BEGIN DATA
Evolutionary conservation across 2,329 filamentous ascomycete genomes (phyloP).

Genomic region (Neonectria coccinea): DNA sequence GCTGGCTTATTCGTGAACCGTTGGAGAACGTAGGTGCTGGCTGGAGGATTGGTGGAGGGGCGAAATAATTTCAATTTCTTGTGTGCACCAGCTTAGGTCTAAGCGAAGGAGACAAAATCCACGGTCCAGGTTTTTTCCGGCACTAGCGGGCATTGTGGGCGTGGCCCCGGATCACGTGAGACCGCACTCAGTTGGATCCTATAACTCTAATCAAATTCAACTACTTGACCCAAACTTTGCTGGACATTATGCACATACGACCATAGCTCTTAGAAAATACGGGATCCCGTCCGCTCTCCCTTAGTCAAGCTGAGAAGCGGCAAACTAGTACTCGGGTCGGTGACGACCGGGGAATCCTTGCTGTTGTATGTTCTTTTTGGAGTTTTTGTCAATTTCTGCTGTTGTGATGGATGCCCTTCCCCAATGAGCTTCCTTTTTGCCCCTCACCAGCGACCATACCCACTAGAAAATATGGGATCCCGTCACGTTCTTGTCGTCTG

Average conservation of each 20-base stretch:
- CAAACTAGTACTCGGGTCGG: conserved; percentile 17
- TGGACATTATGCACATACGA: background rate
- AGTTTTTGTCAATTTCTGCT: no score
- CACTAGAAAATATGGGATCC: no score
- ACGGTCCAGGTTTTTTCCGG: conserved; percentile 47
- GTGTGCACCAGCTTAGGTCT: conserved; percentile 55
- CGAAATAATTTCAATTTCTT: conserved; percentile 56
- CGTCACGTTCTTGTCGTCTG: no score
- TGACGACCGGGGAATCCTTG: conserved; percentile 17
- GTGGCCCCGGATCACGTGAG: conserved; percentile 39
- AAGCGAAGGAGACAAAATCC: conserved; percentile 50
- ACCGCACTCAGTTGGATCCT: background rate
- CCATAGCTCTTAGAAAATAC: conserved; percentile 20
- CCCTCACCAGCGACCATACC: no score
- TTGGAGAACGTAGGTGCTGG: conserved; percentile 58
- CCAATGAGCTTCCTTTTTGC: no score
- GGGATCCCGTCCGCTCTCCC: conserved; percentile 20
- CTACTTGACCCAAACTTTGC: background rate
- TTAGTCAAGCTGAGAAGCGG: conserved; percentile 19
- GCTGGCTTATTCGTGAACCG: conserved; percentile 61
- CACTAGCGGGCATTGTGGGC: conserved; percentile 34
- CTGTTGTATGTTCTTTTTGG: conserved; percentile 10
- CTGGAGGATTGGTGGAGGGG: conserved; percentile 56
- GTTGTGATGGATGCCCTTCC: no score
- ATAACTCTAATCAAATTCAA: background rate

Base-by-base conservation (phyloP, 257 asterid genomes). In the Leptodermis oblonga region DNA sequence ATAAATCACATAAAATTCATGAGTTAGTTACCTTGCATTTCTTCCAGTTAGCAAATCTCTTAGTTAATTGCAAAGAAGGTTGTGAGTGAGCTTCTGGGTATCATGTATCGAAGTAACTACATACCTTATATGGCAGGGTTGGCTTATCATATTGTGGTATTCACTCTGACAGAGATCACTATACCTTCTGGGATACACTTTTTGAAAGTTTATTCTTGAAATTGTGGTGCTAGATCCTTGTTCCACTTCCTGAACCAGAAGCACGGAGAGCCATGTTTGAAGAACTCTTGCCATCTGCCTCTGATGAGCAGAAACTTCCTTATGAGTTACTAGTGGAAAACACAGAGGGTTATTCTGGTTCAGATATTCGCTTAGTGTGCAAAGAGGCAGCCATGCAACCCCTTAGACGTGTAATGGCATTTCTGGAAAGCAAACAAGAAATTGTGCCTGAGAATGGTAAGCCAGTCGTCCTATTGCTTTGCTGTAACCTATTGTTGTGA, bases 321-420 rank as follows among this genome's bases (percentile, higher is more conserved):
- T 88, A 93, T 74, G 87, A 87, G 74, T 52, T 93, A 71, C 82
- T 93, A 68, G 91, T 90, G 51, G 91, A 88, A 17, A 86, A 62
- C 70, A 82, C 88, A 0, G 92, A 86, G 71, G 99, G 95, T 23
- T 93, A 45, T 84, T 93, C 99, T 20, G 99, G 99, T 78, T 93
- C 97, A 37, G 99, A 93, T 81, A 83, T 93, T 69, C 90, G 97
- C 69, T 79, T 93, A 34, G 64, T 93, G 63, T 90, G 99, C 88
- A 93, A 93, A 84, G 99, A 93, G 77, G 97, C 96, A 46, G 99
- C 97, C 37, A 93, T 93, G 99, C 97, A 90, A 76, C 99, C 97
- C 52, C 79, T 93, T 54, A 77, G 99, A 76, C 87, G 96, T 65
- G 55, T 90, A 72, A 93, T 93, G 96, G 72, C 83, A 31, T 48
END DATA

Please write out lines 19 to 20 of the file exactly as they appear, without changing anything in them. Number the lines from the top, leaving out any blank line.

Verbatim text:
- CCAATGAGCTTCCTTTTTGC: no score
- GGGATCCCGTCCGCTCTCCC: conserved; percentile 20